GERRY RYAN – Voice of a Generation

Gerry Ryan was the voice of a generation – my generation. Just a few years older than me, be began broadcasting his hugely successful morning programme in 1988, the year after my eldest daughter was born.

His often irreverent view of life in Ireland was witty and very much in line with what many of us, his generation, were feeling. But he also had great empathy with his listeners, particularly when it came to everyday stuff of family life – from crying babies to sulking teenagers. Gerry had been there and could articulate so what the rest of us were often feeling.

It was a huge shock when his split from ‘Mrs Ryan’ (as he always referred to his wife Morah) was announced because, to those of us who tuned in regularly, he was clearly deeply in love with his wife. But he never let us, his listeners, know anything about what must have been a very painful episode for him and his family. He was on air next day, referring to the fact that he himself was in all the papers but commenting no further. This gave a hint at his ability to compartmentalise his emotions. He only shared with us, what he wanted to; a trait often found in larger than life, witty, extrovert personalities. This leaves me to think that there was much more to G Ryan than the man who we listened to on radio every morning. And of his legion of ‘friends’ I wonder how many really knew him?

I was interviewed by Gerry on air, three times; twice in my role as Public Relations Officer for the Alzheimer Society of Ireland and once as ‘stay at home mom’, recently retired from the workforce. That last time, I was phoned and asked would I be OK to go on air in ten minutes time to talk about an email I had sent in to the show on the subject of working moms –v- stay at home moms. I parked the car and said ‘sure’ and waited for the call back. That morning, on a side road in Bray I spoke to Gerry for over twenty minutes (clearly some guest or other had not shown up). He had a great gift for making us ordinary people feel at ease on air and I had to constantly to remind myself I was talking to a large audience, not just G Ryan, although that was how it felt. This special gift is always apparent in his TV series, Ryan Confidential.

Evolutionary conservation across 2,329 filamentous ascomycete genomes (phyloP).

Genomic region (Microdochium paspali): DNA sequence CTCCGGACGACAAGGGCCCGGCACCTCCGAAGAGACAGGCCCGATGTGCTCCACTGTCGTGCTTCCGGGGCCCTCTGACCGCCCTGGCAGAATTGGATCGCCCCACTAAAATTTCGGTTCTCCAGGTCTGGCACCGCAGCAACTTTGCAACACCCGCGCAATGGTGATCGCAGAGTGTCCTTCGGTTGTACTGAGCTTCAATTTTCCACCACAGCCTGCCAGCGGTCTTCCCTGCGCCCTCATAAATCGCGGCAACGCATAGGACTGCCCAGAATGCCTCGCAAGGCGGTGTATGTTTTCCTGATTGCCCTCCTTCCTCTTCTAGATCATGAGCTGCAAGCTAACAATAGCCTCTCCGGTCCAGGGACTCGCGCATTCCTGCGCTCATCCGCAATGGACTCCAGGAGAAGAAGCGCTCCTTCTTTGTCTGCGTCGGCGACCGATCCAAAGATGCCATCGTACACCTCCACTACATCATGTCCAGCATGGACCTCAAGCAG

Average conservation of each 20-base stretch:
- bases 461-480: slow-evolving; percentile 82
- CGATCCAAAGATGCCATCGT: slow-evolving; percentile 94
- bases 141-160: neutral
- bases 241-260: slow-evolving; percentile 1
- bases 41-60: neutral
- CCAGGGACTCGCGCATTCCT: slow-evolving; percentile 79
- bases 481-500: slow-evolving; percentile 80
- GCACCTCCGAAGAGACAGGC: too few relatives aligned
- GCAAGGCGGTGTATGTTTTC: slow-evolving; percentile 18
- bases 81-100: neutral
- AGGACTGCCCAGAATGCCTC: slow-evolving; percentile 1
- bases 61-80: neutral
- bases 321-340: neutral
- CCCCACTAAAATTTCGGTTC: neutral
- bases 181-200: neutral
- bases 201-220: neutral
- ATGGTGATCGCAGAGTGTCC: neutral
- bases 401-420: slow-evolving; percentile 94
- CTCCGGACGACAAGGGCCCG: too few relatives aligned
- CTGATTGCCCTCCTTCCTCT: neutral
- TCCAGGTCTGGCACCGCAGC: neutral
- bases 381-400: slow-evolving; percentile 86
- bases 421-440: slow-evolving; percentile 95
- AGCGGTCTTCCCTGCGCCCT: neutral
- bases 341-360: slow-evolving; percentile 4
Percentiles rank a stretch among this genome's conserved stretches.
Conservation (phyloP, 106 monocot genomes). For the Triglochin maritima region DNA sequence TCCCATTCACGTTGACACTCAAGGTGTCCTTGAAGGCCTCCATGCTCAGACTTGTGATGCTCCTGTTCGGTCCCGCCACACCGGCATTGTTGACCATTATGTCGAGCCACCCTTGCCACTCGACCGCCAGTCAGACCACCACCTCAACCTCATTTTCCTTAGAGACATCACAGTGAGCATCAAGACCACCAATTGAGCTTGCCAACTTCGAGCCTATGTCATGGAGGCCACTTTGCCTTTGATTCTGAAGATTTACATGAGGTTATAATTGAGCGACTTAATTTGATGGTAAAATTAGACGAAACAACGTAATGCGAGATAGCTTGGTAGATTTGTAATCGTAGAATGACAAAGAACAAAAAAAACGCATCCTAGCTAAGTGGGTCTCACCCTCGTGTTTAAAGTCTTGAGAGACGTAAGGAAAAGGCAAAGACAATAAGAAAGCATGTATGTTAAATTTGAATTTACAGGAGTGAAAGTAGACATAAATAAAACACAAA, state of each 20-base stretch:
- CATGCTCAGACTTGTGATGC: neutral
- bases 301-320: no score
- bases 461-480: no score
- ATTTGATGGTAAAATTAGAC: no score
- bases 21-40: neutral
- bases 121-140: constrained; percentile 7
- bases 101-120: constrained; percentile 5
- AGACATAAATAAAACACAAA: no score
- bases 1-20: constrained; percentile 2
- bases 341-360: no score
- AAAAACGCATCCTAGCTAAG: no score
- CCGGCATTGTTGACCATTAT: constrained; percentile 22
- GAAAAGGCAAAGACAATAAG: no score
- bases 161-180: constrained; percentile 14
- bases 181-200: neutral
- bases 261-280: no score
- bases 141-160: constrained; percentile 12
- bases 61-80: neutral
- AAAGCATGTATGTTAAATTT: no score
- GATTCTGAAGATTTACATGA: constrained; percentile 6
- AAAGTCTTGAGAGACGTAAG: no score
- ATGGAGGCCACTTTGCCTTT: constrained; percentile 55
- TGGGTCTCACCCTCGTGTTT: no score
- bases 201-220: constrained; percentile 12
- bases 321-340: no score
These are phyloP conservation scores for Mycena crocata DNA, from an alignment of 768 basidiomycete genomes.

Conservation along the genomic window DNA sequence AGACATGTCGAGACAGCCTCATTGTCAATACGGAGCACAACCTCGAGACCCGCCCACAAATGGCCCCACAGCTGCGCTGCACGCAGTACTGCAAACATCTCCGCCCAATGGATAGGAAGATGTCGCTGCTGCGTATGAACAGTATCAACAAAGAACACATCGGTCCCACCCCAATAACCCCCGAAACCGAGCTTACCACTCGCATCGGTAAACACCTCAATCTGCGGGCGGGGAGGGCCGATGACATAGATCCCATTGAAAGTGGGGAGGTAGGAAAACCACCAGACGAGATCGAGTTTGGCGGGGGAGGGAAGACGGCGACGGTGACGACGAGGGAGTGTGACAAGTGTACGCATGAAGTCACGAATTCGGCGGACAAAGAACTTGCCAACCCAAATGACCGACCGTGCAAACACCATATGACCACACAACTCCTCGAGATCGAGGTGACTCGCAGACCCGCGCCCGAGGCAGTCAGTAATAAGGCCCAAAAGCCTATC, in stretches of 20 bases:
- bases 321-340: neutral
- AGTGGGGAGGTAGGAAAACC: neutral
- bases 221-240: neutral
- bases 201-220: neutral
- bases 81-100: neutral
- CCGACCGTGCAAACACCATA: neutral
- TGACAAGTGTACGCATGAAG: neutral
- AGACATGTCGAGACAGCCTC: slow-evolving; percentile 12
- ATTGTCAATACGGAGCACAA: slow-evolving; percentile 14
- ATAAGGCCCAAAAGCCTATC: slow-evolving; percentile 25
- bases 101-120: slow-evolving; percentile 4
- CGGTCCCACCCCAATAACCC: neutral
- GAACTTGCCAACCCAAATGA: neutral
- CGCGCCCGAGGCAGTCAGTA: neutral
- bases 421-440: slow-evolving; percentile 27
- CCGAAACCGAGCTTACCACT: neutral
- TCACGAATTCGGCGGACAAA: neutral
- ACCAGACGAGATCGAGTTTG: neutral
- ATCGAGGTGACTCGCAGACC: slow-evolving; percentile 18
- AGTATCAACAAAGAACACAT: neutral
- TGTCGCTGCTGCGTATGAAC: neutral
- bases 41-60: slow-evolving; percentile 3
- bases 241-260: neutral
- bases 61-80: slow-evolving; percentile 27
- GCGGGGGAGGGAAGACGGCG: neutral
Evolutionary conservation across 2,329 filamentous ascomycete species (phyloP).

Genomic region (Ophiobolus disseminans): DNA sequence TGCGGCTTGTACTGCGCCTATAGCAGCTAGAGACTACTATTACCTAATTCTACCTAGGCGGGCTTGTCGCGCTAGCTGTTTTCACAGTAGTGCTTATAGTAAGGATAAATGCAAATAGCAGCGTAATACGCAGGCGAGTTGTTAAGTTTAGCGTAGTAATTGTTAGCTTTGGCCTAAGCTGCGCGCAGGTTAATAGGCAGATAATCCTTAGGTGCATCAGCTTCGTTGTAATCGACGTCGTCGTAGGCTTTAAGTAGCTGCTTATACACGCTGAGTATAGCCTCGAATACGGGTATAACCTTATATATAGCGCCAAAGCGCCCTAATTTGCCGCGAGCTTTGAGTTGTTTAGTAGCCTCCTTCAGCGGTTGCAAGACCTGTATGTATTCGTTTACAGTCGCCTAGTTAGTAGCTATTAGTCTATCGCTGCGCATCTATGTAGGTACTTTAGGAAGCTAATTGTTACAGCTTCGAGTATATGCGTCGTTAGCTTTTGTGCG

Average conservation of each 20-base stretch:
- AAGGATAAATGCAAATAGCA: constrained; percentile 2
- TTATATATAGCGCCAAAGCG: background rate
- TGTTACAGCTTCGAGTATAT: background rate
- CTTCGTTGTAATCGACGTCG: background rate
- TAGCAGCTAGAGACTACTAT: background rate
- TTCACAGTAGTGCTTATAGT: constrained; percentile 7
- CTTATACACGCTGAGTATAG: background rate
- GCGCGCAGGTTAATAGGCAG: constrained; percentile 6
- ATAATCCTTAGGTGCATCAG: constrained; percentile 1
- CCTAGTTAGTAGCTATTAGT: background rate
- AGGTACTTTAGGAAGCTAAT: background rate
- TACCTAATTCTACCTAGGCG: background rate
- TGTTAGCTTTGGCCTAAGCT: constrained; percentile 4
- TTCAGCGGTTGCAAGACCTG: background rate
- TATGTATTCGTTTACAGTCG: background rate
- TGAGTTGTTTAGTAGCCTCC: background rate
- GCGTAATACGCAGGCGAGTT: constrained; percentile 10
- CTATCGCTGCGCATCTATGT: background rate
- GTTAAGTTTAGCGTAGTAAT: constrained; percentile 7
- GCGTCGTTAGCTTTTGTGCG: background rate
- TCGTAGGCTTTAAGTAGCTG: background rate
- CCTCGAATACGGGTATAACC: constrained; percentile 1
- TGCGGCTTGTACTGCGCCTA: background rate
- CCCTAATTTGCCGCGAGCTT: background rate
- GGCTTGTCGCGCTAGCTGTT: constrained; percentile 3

I am genuinely sorry that we have lost Gerry, so early. He had clearly lots more to do in his broadcasting career. I will miss his cheery voice going through our national papers in the morning and his weird accents and sometimes warped sense of humour. He was an original and I suppose we were lucky that RTE recognised his gifts and allowed him roam around our lives every morning for so long.

To his family, particularly Morah and his children, his colleagues, friends and partner I extend my deepest sympathy. May he rest in peace.

Ni bheidh a leithead ann aris.


There are many of us, writing away in our own homes, most days of the week because that is what we love to do. We write stories, start (and some of us finish) novels and muse about life in general. We write because it is what we do.
But many of us, your truly included, resist calling ourselves writers because we have not had anything published yet. So we down play our writing. We mutter “well, I dabble a bit with writing”, or “when I have time, I scribble bits and pieces”. But if we write then we are writers. But few of us believe that. We feel we are not writers until someone, be it a publisher, newspaper, magazine or radio station says ‘we like what you have written and we would like to use it.’ Wow – what a difference that makes. There is nothing like professional recognition of your words to suddenly make you feel that you might actually be a writer after all. Coupled with the knowledge that this will lead to many people being able to read/hear your carefully crafted words is the completion of the process. Writers write to be read.
Over the last two years or so, I have sent in a few submissions to Sunday Miscellany which is a programme which is broadcast on Sunday mornings on the national broadcaster, RTE Radio 1. So far I have had no success. But on Wednesday the email that all of us ‘writers’ love to get landed into my inbox. Yep – the very one that says “we like what you have written and we would like to use it” and the great thing about radio is that you get a chance to record your work yourself.